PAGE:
The best aspect of working with FabMo is that it brings together the concept of recycling with design. I have often seen people buying goods just because they are eco-friendly and yet they may or may not look good. The first couple of months when I moved to San Francisco I came upon FabMo, and I was truly impressed with what they were doing. FabMo has this eco-friendly mindset with founder Hannah being extremely conscious of not dumping useful materials just because they are not being used anymore. I often go out with her to do the pick-ups for the design center when I saw how expensive and valuable fabrics are being dumped for no reason. You could easily make something beautiful out of them that someone would love instead of considering all of it as trash.
In fact, this sense of eco-responsibility happened to me since I moved to California from Miami, FL, because they do such a good job here of reclaiming and recycling here. I think everybody in the world should live in San Francisco for 6 months to get their heads into thinking how much valuable materials they’ve considered as trash for all these years.
Do you also choose materials from elsewhere besides from organizations like FabMo?
It’s when you start opening your eyes and look around you’ll realize that there are reclaimed materials practically everywhere. You may find useful fabrics in vintage stores which may not be of the right size but can always be adapted into making something or the other. These high-quality reclaimed materials are amazing and hardly cost anything but with a little creativity, you can always transform them into a beautiful craft.
Do you buy materials only after visualizing how you are going to use them in the crafts or is it mostly a casual buy?
It entirely depends on the circumstances. For example, there’s this fabric I got from the opera house when they were having a big sale of costumes. I got a huge bolt thinking of the many cool things I could make out of it which has already started with a bearskin rug for my nephew on his birthday.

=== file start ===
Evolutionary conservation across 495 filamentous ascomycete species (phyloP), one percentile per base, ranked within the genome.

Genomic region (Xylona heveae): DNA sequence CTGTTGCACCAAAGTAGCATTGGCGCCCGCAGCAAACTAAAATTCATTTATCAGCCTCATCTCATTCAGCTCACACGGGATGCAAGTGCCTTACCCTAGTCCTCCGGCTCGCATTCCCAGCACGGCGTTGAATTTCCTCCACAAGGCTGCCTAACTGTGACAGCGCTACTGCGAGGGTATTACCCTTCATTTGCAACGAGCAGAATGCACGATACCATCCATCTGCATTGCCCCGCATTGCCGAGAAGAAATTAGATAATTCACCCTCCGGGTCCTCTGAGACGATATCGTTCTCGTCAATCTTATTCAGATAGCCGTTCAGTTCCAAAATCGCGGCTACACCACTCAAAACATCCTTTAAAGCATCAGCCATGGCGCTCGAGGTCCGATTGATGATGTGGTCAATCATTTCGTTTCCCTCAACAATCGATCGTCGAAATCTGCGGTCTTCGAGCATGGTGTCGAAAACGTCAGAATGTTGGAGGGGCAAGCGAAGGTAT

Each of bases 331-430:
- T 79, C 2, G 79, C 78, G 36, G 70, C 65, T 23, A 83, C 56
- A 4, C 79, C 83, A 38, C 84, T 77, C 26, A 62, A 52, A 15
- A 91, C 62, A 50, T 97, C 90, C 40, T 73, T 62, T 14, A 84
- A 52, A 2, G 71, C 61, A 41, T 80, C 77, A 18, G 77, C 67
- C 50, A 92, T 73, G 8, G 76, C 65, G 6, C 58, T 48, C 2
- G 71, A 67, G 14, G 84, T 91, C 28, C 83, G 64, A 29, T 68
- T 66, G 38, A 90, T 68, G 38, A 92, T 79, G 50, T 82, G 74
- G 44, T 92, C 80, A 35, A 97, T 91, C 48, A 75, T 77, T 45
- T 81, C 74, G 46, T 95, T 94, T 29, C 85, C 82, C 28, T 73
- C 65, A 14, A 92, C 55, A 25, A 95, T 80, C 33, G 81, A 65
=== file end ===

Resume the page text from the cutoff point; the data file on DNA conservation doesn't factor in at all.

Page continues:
What’s the most surprising aspect you discovered since starting your shop in 2012?
I think the biggest fear when making crafts is the fear of being rejected because you generally have no clue about how people are going to react to it. Being a technical recruiter for 15 years previously, I was already used to a lot of rejection. I never took it personally and that was the same thing when I started my own business. It was scary though as I didn’t know if people would think my creations to be weird or cheesy. I’ve also been surprised at the growth of my wholesale business. I was not inclined towards planning on it as there’s a significant portion of the income you need to share with store owners.
However, with time, I just loved the relationship that I had with the store owners, many of whom are makers too. They appreciate what you make and are an encouragement booster at times which makes me feel happy that they exist and are confident enough to take the leap of faith by giving makers like us a space to sell. To have a personal store is not possible for me right now so this entire aspect of being able to sell in the best parts of the town such as the Castro, Hayes Valley, the Mission makes me feel really good. At the end of the day, my creations are about making people feel good by giving them a hug virtually. To date, all the stores I sell in have found me at different events as I haven’t had the time to outreach. I want to explore that aspect more in the future.
How did you get started with selling on Etsy and what was the initial experience like?
I was working in a start-up in the creative space, an early competitor to Shutterfly (later acquired by Shutterfly). That’s when I got bit by the entrepreneurial bug which later followed with my Etsy shop. I was one of the early shoppers on Etsy since 2006. There were people selling handmade items on eBay but I really liked the concept of a platform totally dedicated for handmade items. I was also impressed by how quickly you can set up a store. At first, I used to sell these powder coated spoon rings on my Etsy shop. I always liked the concept of merging technology with traditional items and that’s why I used laser to cut out my crafts but they are still handcrafted. Every time I posted a product it would sell. It was later when I moved to SF in 2010 that I saw the competitiveness of selling jewelry which made me think of other crafts I could make. That was exactly when the thought of working with recycled goods came upon me which eventually led to these plush dolls you see around.